It has been a ground-breaking season for Fleetwood Town boss Joey Barton as he secured his first job in management, but his commitment to promoting youth development has seen him create history with the Cod Army.
Defender Nathan Sheron became the first player from the club’s academy to feature in the EFL after making his debut in last August's 2-0 victory over Oxford United.
Sheron made his first senior appearance for Fleetwood Town in the EFL Trophy the previous season, and Barton says the introduction of the EFL’s club developed rule has opened the door for younger players to make their mark.
“Sheron has been the perfect example of that this season, he has been put on the bench, then had to come on in games, so he has benefitted massively from it," he said.
“I think the introduction of the rule is a step in the right direction, because it is giving some of our young players the opportunity to play in first-team games. You are made to think about which player you are going to include in the squad, it's an opportunity to blood the younger players in the squad into the first team.”
Barton has used competitions such as the Checkatrade Trophy to bring the younger players in his squad through, and believes it has provided the perfect pathway.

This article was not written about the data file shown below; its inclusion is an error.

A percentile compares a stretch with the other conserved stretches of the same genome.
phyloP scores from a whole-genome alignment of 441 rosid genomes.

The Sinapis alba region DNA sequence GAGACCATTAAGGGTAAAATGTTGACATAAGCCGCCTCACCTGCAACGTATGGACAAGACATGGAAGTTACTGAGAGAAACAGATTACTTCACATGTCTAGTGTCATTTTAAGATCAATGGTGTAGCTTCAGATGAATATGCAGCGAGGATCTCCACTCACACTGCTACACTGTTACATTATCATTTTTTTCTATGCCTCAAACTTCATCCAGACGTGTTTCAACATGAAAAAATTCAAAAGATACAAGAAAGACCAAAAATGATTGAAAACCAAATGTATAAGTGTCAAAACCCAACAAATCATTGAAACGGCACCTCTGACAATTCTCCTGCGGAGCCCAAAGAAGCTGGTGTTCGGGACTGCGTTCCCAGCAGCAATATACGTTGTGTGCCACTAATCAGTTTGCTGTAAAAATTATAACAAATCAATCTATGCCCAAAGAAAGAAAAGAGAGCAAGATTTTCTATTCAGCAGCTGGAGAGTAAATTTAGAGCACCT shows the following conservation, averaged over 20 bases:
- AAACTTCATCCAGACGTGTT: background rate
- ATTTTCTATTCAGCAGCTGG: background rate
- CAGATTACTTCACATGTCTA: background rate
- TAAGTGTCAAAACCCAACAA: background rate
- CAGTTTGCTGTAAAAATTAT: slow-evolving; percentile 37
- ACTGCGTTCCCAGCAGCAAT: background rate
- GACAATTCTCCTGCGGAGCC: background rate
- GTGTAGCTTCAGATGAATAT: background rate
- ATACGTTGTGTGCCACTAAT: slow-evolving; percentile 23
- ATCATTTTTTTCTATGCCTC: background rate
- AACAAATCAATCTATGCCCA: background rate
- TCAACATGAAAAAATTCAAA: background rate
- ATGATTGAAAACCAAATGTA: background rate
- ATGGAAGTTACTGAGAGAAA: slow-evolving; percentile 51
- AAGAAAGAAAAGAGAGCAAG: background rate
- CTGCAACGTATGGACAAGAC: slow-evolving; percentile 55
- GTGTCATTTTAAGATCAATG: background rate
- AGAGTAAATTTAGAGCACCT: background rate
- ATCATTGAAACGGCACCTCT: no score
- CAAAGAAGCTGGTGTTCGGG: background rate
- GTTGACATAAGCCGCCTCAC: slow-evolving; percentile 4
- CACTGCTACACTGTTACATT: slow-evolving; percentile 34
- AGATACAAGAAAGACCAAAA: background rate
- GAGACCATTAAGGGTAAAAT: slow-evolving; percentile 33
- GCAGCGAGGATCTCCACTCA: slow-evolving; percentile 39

“The more we can do to bridge that gap, whether it is through the Checkatrade Trophy or the EFL club developed rule, it can only be a good thing,” he added.
“The Checkatrade Trophy has been the perfect example, it has given players who haven’t been playing, the chance to show off their talents. There's nothing that beats a football game in front of a crowd, where there’s points or a result on the line.”
The 36-year-old came through Manchester City's academy to feature in the first-team squad in 2002, and says there is a responsibility on former players who are now managers to build a pathway for future stars.
“Youth development has been important for me because I was a young English player coming through the British academy,” he said.
“I think there's a moral responsibility on people who have been given the opportunity in the past to make sure there is a pathway for future players coming through the academy.
“I'm a big believer in the talent pool in this country; over the last 200 years, it has shown that we can produce elite level footballers.”
“For a club like Fleetwood Town, we won’t be winning the Premier League any time soon, but we can win in so many other ways, and developing youth from the local area is a chance to win.
“When I can, I try to get out and watch the U18s side on a Saturday morning, because I remember when I was at Manchester City, whether it was Kevin Keegan or Joe Royle, you'd know that the manager was taking an interest.
“If the younger players within the squad show willingness and show that they're good enough, I will give them the opportunity.”